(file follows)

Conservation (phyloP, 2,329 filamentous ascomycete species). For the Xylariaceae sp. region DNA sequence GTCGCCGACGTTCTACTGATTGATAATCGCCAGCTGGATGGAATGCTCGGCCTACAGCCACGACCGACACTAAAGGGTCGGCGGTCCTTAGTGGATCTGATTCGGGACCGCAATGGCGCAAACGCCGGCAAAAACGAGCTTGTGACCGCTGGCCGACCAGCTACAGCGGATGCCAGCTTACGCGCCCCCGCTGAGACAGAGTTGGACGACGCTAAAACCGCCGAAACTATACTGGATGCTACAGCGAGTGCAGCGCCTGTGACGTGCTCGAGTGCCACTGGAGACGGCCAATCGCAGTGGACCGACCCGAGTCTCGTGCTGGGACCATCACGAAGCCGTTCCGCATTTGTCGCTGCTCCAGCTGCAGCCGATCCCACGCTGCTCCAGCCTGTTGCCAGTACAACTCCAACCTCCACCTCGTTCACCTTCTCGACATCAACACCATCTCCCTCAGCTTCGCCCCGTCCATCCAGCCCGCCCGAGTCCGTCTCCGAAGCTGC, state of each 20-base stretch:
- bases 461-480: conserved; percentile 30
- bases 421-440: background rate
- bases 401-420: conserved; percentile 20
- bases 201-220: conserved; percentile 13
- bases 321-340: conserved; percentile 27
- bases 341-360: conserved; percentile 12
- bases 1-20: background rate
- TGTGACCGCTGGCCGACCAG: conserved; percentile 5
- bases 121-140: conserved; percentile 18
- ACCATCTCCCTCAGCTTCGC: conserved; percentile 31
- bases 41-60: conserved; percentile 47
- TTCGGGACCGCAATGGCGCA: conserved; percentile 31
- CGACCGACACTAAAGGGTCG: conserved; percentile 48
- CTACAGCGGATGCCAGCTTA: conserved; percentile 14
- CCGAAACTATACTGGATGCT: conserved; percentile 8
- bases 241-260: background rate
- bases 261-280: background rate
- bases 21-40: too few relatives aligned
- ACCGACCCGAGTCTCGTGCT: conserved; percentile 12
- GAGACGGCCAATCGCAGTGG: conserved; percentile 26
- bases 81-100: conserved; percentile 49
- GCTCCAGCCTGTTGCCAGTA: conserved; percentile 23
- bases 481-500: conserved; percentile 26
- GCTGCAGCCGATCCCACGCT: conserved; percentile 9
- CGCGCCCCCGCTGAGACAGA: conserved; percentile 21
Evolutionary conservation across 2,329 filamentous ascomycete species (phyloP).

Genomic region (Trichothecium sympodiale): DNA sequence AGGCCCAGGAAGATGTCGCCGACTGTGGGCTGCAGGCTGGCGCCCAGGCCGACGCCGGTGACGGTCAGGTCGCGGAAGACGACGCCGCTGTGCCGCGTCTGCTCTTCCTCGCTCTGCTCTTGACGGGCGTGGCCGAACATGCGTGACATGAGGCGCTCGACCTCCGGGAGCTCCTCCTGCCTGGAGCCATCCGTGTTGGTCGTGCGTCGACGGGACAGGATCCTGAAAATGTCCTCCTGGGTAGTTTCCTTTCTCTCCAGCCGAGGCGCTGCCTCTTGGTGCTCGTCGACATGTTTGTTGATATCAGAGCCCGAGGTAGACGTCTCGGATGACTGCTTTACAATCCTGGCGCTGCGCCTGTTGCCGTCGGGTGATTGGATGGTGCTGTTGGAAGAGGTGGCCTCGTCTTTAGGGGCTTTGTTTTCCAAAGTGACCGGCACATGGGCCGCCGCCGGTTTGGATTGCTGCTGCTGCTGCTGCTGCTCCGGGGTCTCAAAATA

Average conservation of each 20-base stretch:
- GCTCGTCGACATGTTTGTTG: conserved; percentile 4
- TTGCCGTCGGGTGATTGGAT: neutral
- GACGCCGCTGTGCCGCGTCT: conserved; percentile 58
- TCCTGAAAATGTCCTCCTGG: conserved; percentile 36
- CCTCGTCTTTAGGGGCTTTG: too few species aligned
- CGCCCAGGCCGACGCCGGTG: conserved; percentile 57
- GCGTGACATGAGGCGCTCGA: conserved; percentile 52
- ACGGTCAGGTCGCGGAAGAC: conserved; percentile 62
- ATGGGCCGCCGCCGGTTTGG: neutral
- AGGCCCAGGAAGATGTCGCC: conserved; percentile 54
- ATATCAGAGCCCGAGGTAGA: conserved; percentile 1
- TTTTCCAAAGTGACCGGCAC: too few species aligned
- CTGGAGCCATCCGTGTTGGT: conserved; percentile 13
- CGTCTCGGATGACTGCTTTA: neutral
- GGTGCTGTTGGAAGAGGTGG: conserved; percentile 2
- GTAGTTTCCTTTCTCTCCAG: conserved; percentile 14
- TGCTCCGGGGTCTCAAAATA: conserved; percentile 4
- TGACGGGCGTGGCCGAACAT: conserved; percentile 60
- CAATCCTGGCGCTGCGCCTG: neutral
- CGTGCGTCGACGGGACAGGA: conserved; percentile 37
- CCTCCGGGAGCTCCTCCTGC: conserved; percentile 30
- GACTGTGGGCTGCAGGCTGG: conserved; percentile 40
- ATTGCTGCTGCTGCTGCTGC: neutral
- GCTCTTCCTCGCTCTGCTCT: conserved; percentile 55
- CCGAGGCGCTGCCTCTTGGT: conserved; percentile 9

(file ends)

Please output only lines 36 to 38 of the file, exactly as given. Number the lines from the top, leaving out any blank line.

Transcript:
- GCGTGACATGAGGCGCTCGA: conserved; percentile 52
- ACGGTCAGGTCGCGGAAGAC: conserved; percentile 62
- ATGGGCCGCCGCCGGTTTGG: neutral